Dinesh Karthik's experience got him the nod, says Harish Kotian, but Ambati Rayudu's exclusion is puzzling.
The Indian selectors defied expectations when they recalled Dinesh Karthik for the 2019 World Cup, leaving out the exciting Rishabh Pant whose selection in some quarters looked as predictable as the choice of next prime minister.
Many Indians were raving about how Pant could make a difference with his explosive batting and would be the match-winning player at the World Cup.
After DK was left out of India's ODI squad for the home series against Australia, there was a feeling that it was the end of the road for him as far as the World Cup is concerned.
However, the men who matter -- the five national selectors -- decided it would be wise to have an experienced and seasoned campaigner like DK at the World Cup instead of an untested rookie like Pant.
Karthik, who made his ODI debut way back in 2004, has shown great temperament in pressure situations to emerge as a finisher in ODIs in the last year or so.
He guided India to victory in two close run chases with a run-a-ball unbeaten 38 in the third ODI against New Zealand and a quick-fire 14-ball 25 not out in a high-scoring ODI against Australia, helping India chase down 299 with two balls to spare.
His last-ball six against Bangladesh in the Nidahas T20 Trophy final a year ago showed that he is capable of guiding the team home in close finishes.
Pant has not done anything of note for India in limited overs cricket and his sloppy showing with the gloves went against him, a fact highlighted by the chairman of the selectors M S K Prasad, himself a former wicket-keeper.
'We all felt that either Rishabh Pant or Dinesh Karthik will only come into the playing eleven if (Mahendra Singh) Dhoni is injured. So at that juncture, if it is a crucial match, like a semi-final or an important game, wicket-keeping also matters. That is the only reason why we went ahead with Dinesh Karthik, otherwise Rishabh Pant was almost there,' Prasad told the media on Monday, April 15.
The selectors reversed that logic when they preferred young Vijay Shankar for the crucial No 4 position instead of the experienced Ambati Rayudu.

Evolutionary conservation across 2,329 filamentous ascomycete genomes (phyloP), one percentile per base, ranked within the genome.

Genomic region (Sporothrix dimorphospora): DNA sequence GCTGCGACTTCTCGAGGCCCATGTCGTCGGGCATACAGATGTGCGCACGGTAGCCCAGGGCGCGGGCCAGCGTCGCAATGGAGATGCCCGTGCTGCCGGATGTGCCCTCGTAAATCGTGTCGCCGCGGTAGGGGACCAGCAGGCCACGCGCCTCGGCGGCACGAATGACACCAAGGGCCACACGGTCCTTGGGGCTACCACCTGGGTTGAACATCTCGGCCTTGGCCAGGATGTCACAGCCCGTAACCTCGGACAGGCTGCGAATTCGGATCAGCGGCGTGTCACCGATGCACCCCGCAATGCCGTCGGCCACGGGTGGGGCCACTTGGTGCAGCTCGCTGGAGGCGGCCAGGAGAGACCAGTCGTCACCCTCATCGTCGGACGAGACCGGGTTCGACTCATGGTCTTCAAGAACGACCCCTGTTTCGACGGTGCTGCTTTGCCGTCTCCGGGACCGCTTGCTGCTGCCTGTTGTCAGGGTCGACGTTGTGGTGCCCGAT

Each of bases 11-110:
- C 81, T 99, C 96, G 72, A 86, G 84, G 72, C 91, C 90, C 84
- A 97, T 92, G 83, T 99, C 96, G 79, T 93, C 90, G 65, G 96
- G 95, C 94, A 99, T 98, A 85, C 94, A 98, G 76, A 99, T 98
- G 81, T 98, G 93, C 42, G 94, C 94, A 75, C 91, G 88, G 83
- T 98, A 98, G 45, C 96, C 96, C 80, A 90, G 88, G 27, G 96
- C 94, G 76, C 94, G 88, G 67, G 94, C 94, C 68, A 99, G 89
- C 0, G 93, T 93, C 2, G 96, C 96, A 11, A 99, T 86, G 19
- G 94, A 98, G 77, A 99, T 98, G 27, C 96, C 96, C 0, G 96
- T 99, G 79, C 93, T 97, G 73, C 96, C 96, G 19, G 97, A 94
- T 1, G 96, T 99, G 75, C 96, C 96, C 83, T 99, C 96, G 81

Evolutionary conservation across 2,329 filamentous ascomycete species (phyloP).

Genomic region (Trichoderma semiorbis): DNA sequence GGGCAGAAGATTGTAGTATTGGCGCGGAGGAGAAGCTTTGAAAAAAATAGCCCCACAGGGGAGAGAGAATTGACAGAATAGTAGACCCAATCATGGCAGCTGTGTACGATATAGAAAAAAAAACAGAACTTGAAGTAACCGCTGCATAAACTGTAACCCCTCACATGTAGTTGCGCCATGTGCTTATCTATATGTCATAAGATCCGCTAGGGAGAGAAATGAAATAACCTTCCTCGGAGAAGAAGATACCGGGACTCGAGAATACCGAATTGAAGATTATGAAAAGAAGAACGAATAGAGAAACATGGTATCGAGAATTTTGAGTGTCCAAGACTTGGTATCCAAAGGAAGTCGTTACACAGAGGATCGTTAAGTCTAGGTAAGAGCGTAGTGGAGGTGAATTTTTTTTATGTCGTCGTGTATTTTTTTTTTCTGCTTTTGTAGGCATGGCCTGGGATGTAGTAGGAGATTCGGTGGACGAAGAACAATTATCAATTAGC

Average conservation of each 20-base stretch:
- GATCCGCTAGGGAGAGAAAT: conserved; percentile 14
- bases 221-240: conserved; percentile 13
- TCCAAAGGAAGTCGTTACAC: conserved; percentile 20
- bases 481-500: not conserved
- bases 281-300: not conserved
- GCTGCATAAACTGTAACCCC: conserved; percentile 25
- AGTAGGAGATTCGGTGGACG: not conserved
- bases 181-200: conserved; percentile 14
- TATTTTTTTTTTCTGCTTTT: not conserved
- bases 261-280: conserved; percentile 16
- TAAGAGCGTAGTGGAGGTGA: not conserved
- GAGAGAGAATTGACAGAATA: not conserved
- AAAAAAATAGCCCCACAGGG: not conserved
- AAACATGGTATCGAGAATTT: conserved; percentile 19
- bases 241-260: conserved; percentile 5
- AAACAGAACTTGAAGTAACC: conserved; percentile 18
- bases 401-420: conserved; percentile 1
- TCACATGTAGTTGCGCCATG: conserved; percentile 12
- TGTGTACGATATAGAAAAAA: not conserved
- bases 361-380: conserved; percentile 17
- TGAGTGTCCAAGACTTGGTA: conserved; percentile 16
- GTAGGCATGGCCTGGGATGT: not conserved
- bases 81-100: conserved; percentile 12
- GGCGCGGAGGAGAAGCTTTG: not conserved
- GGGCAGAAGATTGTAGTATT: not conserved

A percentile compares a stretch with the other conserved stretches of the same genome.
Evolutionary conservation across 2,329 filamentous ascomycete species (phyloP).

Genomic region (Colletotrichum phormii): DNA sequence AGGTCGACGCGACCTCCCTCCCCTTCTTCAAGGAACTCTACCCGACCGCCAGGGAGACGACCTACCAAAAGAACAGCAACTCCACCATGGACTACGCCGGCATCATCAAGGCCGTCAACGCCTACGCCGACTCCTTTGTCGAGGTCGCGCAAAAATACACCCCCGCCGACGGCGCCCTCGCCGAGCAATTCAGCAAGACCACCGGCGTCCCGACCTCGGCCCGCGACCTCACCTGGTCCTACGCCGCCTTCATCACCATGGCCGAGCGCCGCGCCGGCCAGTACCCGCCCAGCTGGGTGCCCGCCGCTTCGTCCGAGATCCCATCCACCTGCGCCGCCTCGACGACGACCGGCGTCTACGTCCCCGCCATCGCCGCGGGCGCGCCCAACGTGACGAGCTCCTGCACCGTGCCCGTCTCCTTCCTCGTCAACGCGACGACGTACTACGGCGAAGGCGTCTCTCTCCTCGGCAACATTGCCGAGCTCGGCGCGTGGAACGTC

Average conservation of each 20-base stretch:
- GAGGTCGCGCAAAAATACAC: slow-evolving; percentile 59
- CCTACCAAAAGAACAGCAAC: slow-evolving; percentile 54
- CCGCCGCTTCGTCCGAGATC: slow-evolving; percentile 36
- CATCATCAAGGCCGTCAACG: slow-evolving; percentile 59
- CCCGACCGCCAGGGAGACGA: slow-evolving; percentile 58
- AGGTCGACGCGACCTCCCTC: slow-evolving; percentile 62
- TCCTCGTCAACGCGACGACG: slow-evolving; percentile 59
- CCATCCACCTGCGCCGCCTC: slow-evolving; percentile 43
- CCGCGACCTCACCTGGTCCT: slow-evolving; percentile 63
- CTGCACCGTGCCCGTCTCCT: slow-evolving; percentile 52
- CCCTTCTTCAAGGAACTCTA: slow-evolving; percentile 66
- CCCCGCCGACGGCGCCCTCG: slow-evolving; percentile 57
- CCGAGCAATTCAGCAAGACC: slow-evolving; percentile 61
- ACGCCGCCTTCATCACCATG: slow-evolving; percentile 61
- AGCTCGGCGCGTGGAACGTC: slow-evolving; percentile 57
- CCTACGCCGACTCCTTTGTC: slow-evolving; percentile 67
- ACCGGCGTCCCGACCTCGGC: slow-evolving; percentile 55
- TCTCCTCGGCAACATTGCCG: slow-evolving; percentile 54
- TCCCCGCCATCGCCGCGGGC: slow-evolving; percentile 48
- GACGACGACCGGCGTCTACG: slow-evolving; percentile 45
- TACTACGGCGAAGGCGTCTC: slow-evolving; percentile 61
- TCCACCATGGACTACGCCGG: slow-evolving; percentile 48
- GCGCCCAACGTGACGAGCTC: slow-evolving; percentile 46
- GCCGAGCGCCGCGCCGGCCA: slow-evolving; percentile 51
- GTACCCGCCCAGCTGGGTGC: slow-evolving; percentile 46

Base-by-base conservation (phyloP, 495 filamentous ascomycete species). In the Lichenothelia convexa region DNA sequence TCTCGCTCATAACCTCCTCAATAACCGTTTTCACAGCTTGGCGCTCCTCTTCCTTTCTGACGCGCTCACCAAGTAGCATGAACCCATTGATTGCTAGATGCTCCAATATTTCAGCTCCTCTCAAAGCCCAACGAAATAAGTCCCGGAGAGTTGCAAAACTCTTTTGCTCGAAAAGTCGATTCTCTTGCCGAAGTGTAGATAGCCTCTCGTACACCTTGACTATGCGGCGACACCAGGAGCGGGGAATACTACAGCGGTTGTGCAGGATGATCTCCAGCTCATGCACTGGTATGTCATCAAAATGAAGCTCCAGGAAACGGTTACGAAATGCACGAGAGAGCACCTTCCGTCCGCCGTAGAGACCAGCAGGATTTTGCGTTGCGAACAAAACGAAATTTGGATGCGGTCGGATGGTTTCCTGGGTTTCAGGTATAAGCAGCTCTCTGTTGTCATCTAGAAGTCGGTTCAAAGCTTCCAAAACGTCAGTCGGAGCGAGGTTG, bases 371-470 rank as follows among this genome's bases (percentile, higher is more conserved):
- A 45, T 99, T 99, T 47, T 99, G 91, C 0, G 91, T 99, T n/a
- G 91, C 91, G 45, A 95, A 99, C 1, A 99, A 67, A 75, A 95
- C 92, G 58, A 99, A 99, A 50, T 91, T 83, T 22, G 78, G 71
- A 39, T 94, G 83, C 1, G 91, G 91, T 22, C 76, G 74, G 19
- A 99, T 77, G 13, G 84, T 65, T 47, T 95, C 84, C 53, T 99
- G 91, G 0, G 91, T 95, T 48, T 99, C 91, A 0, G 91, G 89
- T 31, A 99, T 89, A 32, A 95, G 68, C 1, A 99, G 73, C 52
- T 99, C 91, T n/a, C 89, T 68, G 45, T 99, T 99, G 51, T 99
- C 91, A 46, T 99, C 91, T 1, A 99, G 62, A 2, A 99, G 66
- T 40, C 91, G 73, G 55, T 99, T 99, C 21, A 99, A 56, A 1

'We did give a few more chances to Rayudu, but what Vijay Shankar offers is three dimensions: Apart from his batting, he can bowl; if the conditions are suitable, overcast, which we might encounter in England, he might bowl a bit and he is a fantastic fielder. That is the thing that went in favour of Vijay Shankar,' Prasad said.
'Vijay Shankar comes in as a batsman who can bowl. We are looking at him at No 4 and with Dinesh Karthik and Kedar Jadhav in, we have plenty of options at that No 4 slot right now,' Prasad added.
Since 2016, Rayudu has batted 22 times at No 4, scoring 742 runs including one century and five fifties, at an average of 49 and a strike rate of 80.
In the run up to the World Cup -- that is in the last one year -- Rayudu has batted in 20 innings at No 4, scoring 639 runs at an average of 42, with a strike of 84.
Rayudu was the highest run scorer in the five-match series in New Zealand in January-Feburary with 190 runs from 5 games at an average of 63. Three successive failures against Australia cost him dearly as he missed out on the World Cup slot.
Shankar made his ODI debut in Australia in January and since then has scored 165 runs in 9 games, at an average of 33, while picking 2 wickets at an economy of 5.61.
He will consider himself lucky to have made the team ahead of Rayudu.
Captain Virat Kohli was present at the meeting in Mumbai along with the five selectors when they picked the 15-member Indian team for the ODI World Cup, which begins in England on May 30.
Another surprising decision was to opt for three specialist fast bowlers, with the selectors happy to trust the bowling abilities of all-rounders Hardik Pandya and Vijay Shankar.
To be fair to the selectors, except for Navdeep Saini and Deepak Chahar who have done well in the IPL, no other fast bowler has done much to push his case.
Umesh Yadav, Siddarth Kaul, Shardul Thakur and Khaleel Ahmed were all given chances, but failed to grab them. Three fast bowlers will travel with the team as reserve pacers and could be called upon in the event of an injury breakdown.
India expects spin to play a part in the World Cup, especially in the second half of the tournament, and hence all-rounder Ravindra Jadeja made the cut.
Jadeja could also come in as cover for either of the spinners in case they fail to get going.
'In the last one, one-and-a-half years, it is these two wrist spinners who have won us games. But there might be a situation where you might require an additional all-rounder in the playing XI, which Jadeja brings in,' Prsad said.
'In the second part of the tournament, where the wickets may be a bit more dry, that is where we felt Jadeja will come in handy and that is the reason why he has been picked,' Prasad added.
K L Rahul doesn't boast of a fine record in ODIs, but his strong showing for Kings XI Punjab in the IPL could not be ignored. While being picked as the reserve opener, Rahul is also a candidate for the No 4 slot.
India have enjoyed some of their finest moments in limited overs format in England -- winning their first World Cup in 1983, then came the Natwest Series victory in 2002 (remember Sourav Ganguly twirling his shirt barechested on the Lord's balcony!), and the Champions Trophy triumph in 2013.
Virat Kohli's team, one of the favourites for the World Cup, could script another memorable chapter for Indian cricket in the UK.
Only seven from the current squad -- Dhoni, Kohli, Shikhar Dhawan, Jadeja, Bhuvneshwar Kumar, Mohammed Shami, Rohit Sharma -- featured in the last World Cup when India made it to the semi-finals, losing to eventual champions Australia.
The Indians promised a lot in 2015 as one of the favourites, only to fall short. Hopefully, the ending this time will be happier.